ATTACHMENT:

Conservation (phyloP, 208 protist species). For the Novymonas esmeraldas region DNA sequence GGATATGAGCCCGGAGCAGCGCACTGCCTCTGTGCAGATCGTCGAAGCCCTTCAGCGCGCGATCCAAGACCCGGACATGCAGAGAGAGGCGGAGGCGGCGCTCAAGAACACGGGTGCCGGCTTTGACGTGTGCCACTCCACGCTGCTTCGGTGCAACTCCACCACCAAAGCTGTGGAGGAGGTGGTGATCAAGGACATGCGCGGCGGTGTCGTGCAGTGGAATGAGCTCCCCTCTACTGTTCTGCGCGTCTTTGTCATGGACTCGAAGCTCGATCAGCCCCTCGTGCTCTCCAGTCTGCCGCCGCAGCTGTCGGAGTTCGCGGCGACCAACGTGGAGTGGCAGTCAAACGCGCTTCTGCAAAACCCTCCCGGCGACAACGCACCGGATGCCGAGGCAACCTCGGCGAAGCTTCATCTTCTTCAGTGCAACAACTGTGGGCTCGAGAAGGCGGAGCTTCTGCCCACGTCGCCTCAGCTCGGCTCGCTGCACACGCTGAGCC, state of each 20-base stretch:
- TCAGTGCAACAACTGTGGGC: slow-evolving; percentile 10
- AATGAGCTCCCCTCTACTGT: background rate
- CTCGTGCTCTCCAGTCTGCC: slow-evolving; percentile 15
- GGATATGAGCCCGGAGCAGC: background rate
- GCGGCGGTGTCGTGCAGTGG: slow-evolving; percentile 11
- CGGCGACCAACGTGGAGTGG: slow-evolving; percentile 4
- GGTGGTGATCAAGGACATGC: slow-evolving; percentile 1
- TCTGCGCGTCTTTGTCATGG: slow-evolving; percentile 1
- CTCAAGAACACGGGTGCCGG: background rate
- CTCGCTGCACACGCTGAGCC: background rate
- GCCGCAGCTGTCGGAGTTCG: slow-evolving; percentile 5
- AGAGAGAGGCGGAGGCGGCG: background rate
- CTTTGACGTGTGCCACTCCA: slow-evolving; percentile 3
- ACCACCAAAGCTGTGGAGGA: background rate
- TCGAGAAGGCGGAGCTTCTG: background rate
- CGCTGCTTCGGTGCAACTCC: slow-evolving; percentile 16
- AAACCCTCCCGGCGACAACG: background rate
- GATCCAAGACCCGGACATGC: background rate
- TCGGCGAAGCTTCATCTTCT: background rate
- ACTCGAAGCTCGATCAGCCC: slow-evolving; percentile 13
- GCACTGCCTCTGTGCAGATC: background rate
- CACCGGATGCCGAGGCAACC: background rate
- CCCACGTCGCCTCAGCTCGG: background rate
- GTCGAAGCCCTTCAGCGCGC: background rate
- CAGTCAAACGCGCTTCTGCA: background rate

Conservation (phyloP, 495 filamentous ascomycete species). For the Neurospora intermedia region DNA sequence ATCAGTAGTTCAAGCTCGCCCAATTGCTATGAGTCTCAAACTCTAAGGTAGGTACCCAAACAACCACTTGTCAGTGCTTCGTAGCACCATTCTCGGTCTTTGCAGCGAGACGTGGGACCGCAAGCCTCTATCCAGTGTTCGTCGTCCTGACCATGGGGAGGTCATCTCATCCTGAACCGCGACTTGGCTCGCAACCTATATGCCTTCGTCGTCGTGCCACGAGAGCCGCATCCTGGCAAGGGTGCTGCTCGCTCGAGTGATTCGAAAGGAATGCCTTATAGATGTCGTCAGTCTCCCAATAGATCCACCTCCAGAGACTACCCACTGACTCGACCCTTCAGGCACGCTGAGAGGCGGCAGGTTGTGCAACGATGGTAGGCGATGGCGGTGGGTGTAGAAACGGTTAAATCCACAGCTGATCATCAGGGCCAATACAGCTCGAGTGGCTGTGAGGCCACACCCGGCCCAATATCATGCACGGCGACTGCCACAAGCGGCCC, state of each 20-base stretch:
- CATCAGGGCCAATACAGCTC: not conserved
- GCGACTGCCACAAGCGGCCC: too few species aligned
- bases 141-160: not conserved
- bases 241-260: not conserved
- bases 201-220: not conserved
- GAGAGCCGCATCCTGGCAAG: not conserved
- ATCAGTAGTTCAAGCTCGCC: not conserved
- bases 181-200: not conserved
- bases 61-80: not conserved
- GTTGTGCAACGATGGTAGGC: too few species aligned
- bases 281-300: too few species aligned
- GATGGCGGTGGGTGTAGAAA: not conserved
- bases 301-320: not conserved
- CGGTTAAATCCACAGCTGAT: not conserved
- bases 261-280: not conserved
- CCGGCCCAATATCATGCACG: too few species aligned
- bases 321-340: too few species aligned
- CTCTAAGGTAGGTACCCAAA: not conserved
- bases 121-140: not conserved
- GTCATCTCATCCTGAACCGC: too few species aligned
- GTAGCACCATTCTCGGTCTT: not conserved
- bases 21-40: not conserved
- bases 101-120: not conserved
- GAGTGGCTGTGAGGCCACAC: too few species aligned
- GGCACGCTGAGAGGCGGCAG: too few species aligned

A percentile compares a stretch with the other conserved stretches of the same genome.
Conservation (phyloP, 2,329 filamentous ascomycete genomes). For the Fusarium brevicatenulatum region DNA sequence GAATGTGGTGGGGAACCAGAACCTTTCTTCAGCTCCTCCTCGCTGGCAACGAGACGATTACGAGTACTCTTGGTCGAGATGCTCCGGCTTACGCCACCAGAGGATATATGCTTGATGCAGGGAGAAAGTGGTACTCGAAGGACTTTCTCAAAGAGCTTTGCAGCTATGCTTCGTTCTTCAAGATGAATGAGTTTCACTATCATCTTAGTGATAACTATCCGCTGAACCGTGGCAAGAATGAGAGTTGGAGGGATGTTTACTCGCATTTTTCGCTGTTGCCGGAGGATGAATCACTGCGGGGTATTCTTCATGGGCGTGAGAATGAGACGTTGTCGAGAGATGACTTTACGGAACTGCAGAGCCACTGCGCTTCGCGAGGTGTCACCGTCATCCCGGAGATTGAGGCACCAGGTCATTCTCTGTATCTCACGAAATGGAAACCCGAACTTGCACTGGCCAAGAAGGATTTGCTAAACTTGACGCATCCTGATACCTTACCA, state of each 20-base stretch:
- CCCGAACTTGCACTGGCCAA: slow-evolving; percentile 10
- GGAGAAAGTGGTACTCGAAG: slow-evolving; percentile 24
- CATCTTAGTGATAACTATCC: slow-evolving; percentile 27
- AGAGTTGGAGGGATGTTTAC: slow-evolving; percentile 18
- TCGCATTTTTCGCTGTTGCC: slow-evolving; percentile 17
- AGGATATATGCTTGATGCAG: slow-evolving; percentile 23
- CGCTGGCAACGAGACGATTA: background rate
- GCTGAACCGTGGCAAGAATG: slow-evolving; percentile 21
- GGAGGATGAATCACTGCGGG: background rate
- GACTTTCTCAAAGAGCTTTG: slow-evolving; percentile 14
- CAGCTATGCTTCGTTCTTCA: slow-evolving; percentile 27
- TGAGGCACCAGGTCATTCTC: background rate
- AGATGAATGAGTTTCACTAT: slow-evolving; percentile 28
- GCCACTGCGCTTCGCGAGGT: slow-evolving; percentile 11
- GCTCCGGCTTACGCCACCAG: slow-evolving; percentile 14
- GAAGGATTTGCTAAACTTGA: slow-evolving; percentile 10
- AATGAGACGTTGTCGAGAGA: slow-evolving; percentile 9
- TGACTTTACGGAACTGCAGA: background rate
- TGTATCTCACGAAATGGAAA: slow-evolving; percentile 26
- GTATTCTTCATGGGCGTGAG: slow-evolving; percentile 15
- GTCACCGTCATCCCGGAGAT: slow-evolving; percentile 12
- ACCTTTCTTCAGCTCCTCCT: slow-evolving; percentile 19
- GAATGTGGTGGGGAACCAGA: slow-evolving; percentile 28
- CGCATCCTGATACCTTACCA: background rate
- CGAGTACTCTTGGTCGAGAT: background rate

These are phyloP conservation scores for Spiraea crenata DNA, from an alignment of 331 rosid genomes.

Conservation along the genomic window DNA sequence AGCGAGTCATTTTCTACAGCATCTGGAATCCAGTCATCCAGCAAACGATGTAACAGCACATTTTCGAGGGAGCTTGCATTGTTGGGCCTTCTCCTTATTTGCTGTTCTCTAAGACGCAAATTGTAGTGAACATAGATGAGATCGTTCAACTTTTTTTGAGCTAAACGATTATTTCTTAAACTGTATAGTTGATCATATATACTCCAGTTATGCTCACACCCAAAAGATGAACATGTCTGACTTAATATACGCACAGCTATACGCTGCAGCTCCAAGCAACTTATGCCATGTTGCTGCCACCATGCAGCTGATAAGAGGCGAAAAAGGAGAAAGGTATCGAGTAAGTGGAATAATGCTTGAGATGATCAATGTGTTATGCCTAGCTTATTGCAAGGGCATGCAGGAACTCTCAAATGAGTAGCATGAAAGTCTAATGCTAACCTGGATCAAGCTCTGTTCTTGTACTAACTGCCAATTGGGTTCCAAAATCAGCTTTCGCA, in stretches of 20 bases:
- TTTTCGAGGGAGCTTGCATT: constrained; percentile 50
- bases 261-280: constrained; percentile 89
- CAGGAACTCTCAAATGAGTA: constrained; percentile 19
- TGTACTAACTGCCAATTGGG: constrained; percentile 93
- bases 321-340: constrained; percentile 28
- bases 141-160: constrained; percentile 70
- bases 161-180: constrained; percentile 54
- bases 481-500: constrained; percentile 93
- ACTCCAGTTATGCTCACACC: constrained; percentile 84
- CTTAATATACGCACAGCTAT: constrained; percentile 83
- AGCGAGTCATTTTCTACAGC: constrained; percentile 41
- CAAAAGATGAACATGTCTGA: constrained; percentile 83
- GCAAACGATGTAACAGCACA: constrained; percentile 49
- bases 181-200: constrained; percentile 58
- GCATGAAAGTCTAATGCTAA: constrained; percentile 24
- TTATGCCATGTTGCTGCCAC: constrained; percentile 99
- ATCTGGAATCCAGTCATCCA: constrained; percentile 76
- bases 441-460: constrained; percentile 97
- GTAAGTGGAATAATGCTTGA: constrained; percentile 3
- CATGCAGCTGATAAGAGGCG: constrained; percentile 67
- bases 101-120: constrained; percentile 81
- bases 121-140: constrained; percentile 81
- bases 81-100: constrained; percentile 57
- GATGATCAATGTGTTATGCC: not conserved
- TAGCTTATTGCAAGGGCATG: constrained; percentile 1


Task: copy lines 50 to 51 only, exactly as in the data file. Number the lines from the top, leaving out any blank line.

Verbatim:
- bases 101-120: not conserved
- GAGTGGCTGTGAGGCCACAC: too few species aligned